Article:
For photocopying of material in this volume, please pay a copying fee through the Copyright Clearance Center, Inc., 222 Rosewood Drive, Danvers, MA 01923, USA. In this case permission to photocopy is not required from the publisher. Desk Editor: Ng Kah Fee Typeset by Stallion Press Email: [email protected] Printed in Singapore

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Winston Churchill said: “My most brilliant achievement was to persuade my wife to marry me”. This volume is dedicated to my family — Riki, Or, Ariel, and my parents, who have been my companions on my career journey. It is also dedicated to Richard Feynman, whose writings first ignited my interest in physics. Feynman knew how to eloquently express the beauty of science1 : “Poets say science takes away from the beauty of the stars — mere globs of gas atoms. I too can see the stars on a desert night, and feel them. But do I see less or more? The vastness of the heavens stretches my imagination — stuck on this carousel my little eye can catch onemillion-year-old light. A vast pattern — of which I am a part. . . What is the pattern, or the meaning, or the why? It does not do harm to the mystery to know a little about it. For far more marvelous is the truth than any artists of the past imagined it. Why do the poets of the present not speak of it? What men are poets who can speak of Jupiter if he were a man, but if he is an immense spinning sphere of methane and ammonia must be silent? ” Feynman also wrote about the excitement of science2 : “We are very lucky to live in an age in which we are still making discoveries. It is like the discovery of America — you only discover it once”. When he wrote this in 1965, Feynman was referring to the then golden age of particle physics. I believe that today we are living in a golden age of cosmology, particularly on the topics in Part II of this volume. May the reader experience the joy of discovery! 1 R.

2 M.

Feynman, The Character of Physical Law (1965). Modern Library. ISBN 0-679-60127-9. Sands, R. Feynman, R. B. Leighton, The Feynman Lectures on Physics (1964). AddisonWesley.

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Preface

This volume lays out the subjects of galaxy formation and evolution based on the current paradigm in cosmology. Part I presents the theoretical understanding and modeling of galaxy formation, including a brief treatment of galactic structure. While not intended to be completely comprehensive, it is meant to cover background knowledge that is important for graduate students and researchers working in cosmology or galaxy formation, and is written mostly in textbook style. It assumes pre-knowledge of cosmology (which is only briefly reviewed), and thus can be used as a source of advanced topics in a cosmology course, or as the basis for a follow-up course in advanced cosmology. The approach is astrophysical, focusing on galaxy formation and making only limited use of general relativity where necessary. When working through some of the more complicated sections, the reader may find encouragement in two famous quotes by Einstein: “Things should be made as simple as possible, but not any simpler”; and, “In the middle of every difficulty lies opportunity.” Part II builds on Part I by presenting the exciting subject of highredshift galaxy formation, including topics such as cosmic dawn, the first stars, cosmic reionization, and 21-cm cosmology. Combining a review of progress on these topics with some detailed physics, it is meant to bring active researchers up to speed on recent work on galaxy formation at early times. R. Barkana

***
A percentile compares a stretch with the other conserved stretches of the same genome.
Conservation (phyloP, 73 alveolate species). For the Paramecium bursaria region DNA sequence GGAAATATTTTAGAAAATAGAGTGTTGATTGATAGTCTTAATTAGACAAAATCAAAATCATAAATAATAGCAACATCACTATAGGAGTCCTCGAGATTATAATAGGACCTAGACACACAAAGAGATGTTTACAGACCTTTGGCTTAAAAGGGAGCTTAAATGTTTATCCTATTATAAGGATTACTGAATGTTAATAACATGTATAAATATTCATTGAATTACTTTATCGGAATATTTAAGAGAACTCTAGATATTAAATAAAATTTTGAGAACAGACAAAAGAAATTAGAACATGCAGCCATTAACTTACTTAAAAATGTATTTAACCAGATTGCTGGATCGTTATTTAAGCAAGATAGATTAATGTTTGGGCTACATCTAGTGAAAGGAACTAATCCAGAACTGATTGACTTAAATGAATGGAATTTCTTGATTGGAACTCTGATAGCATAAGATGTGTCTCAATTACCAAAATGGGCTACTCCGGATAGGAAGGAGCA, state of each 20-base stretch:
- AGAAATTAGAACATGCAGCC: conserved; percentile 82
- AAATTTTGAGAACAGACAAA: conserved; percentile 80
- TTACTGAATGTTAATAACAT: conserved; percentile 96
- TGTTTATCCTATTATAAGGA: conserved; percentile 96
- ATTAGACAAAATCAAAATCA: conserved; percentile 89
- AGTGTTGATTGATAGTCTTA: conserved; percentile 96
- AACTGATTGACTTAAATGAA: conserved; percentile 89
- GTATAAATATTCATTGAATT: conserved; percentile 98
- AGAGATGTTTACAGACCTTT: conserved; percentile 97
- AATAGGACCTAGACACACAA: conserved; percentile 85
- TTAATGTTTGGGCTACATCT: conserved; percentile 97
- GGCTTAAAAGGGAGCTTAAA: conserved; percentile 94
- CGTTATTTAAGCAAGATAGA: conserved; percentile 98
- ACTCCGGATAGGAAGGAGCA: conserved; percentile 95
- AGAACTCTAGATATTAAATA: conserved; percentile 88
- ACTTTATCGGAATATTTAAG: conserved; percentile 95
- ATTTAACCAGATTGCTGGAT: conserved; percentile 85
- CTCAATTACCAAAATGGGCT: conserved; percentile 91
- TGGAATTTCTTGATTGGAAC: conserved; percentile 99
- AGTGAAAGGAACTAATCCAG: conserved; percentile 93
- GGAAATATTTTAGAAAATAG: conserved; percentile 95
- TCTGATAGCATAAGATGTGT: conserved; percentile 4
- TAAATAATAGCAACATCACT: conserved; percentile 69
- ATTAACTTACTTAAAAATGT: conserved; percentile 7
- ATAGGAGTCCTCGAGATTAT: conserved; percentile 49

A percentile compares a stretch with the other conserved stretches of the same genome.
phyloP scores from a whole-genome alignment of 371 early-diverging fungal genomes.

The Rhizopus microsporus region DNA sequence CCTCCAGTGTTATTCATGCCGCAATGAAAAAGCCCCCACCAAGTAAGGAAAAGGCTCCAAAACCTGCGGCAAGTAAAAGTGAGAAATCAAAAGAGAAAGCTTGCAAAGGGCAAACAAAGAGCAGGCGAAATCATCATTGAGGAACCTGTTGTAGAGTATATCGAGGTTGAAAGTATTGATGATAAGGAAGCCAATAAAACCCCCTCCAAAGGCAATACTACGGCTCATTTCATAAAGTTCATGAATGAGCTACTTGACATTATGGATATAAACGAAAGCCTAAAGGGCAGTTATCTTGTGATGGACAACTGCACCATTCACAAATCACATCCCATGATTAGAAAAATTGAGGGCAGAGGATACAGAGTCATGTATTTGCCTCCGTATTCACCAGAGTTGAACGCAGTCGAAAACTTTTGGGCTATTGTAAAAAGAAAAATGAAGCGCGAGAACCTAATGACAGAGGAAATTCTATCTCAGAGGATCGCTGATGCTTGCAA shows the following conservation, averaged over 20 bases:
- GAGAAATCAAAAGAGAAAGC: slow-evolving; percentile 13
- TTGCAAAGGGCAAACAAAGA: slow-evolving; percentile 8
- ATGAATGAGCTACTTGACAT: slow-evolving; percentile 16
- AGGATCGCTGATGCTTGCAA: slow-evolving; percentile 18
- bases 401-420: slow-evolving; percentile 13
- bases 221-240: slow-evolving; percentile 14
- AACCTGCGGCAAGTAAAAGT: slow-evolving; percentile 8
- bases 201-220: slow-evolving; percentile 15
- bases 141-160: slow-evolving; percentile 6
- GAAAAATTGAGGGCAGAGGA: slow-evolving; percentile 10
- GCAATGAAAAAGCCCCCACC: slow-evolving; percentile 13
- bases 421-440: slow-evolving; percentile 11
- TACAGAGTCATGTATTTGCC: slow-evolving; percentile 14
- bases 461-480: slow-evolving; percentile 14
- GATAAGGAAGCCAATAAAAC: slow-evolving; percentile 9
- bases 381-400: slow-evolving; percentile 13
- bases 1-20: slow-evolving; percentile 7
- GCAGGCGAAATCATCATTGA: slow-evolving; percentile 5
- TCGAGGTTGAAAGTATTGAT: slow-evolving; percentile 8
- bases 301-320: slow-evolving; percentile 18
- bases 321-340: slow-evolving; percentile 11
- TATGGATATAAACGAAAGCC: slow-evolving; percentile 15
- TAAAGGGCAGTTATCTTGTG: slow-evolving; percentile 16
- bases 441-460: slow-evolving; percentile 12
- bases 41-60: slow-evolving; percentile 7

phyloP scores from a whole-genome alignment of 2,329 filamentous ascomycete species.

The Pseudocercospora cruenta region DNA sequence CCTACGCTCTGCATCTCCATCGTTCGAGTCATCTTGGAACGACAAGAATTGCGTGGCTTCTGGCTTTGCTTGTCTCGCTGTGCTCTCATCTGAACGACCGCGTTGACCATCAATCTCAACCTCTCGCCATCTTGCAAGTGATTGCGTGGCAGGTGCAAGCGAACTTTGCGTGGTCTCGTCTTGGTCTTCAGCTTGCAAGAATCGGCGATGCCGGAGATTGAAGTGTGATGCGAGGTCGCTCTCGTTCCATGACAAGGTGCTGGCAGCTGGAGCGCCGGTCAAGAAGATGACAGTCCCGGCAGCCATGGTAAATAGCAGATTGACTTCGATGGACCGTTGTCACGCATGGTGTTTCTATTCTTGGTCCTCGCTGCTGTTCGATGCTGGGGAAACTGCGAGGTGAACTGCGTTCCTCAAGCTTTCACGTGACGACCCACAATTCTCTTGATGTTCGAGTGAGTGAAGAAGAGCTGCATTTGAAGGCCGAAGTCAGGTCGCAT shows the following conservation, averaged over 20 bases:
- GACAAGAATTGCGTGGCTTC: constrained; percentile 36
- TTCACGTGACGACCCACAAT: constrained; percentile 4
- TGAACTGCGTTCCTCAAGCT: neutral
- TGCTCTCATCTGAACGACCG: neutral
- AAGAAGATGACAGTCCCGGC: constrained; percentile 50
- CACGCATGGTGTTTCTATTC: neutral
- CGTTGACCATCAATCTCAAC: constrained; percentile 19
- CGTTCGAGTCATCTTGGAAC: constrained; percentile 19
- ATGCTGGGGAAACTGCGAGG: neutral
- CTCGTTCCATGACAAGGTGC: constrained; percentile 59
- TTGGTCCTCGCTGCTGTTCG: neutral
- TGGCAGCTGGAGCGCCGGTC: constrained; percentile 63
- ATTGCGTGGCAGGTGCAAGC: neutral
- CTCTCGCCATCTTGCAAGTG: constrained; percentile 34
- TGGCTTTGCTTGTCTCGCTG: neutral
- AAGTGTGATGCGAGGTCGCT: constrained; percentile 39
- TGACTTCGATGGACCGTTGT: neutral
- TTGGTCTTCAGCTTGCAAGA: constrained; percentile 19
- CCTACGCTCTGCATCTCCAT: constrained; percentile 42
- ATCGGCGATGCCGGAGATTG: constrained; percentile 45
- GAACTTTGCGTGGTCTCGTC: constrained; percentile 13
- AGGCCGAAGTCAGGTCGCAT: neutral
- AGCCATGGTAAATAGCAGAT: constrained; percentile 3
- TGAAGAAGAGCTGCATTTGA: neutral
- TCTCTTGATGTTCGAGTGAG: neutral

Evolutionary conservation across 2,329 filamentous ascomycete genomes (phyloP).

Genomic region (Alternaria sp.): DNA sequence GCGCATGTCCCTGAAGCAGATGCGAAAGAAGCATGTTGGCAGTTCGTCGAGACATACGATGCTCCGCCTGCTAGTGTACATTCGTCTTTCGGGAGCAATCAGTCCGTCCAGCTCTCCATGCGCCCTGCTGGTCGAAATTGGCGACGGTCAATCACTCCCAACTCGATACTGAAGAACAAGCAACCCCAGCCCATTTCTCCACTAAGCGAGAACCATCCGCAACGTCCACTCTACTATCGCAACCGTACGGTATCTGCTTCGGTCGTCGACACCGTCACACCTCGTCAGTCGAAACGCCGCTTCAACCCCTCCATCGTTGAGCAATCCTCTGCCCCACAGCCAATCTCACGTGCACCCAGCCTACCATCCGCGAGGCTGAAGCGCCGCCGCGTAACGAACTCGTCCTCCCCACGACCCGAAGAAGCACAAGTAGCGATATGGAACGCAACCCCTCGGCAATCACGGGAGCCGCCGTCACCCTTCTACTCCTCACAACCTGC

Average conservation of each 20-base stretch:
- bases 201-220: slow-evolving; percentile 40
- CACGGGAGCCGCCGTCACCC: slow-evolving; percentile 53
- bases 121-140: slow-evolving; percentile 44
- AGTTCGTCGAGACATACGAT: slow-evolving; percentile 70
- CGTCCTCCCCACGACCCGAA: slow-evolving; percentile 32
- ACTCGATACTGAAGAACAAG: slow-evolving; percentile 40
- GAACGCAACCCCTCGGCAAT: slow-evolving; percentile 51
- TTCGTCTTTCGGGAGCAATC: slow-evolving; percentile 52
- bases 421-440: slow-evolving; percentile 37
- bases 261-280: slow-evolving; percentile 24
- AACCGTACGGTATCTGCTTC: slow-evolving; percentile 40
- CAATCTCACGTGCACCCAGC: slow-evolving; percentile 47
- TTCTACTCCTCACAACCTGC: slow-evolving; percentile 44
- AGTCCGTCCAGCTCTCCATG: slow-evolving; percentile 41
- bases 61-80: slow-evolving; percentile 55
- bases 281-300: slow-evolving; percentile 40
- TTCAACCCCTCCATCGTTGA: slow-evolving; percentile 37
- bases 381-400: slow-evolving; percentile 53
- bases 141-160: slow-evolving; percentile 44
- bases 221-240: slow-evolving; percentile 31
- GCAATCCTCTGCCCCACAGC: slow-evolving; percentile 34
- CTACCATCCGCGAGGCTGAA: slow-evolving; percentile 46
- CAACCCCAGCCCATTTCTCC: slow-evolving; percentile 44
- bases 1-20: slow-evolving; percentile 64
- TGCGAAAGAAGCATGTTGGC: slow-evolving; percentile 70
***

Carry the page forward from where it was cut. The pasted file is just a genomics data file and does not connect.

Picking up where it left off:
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Contents

Preface

vii

Part I: Basic Theory of Galaxy Formation

1

1.

Introduction

3

References . . . . . . . . . . . . . . . . . . . . . . . . . . . . . . . . . .

5

Review of Cosmology

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2.

2.1

The Friedmann–Robertson–Walker (FRW) metric 2.1.1 The metric . . . . . . . . . . . . . . . . . . 2.1.2 Using the FRW metric . . . . . . . . . . . 2.2 Cosmic expansion: dynamics . . . . . . . . . . . . 2.2.1 Hubble’s law . . . . . . . . . . . . . . . . . 2.2.2 Redshift of light . . . . . . . . . . . . . . . 2.2.3 Luminosity distance . . . . . . . . . . . . . 2.3 Cosmic expansion: kinematics . . . . . . . . . . . 2.3.1 Friedmann equation . . . . . . . . . . . . . 2.3.2 Distribution functions and pressure . . . . 2.3.3 Equation of state . . . . . . . . . . . . . . 2.3.4 Einstein–de Sitter (EdS) limit . . . . . . . 2.4 Redshifting of peculiar velocity . . . . . . . . . . . 2.5 Temperature evolution of gas and radiation . . . . References . . . . . . . . . . . . . . . . . . . . . . . . . 3.

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Statistics of Galaxy Formation

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3.1

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Random fields and correlation functions . . . . . . . . . . . . . . . 3.1.1 Continuous and discrete fields . . . . . . . . . . . . . . . . ix

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3.1.2 The correlation function . . . . . . . . . . . . . . 3.1.3 Shot noise and the discrete correlation function . 3.1.4 Higher-order correlation functions . . . . . . . . 3.1.5 Random walks and mean free paths . . . . . . . 3.2 The power spectrum . . . . . . . . . . . . . . . . . . . 3.2.1 Definition . . . . . . . . . . . . . . . . . . . . . . 3.2.2 Relation to the correlation function . . . . . . . 3.2.3 The discrete power spectrum . . . . . . . . . . . 3.3 Detailed correlation function example . . . . . . . . . . 3.3.1 Cox process . . . . . . . . . . . . . . . . . . . . . 3.3.2 Analytical calculation of ξ(r) . . . . . . . . . . . 3.3.3 Numerical Cox process with extensions . . . . . 3.4 Statistical topics in galaxy formation . . . . . . . . . . 3.4.1 Gaussian random fields . . . . . . . . . . . . . . 3.4.2 Window functions . . . . . . . . . . . . . . . . . 3.4.3 Model for biased galaxy formation . . . . . . . . 3.4.4 Limber’s equation . . . . . . . . . . . . . . . . . References . . . . . . . . . . . . . . . . . . . . . . . . . . . . 4.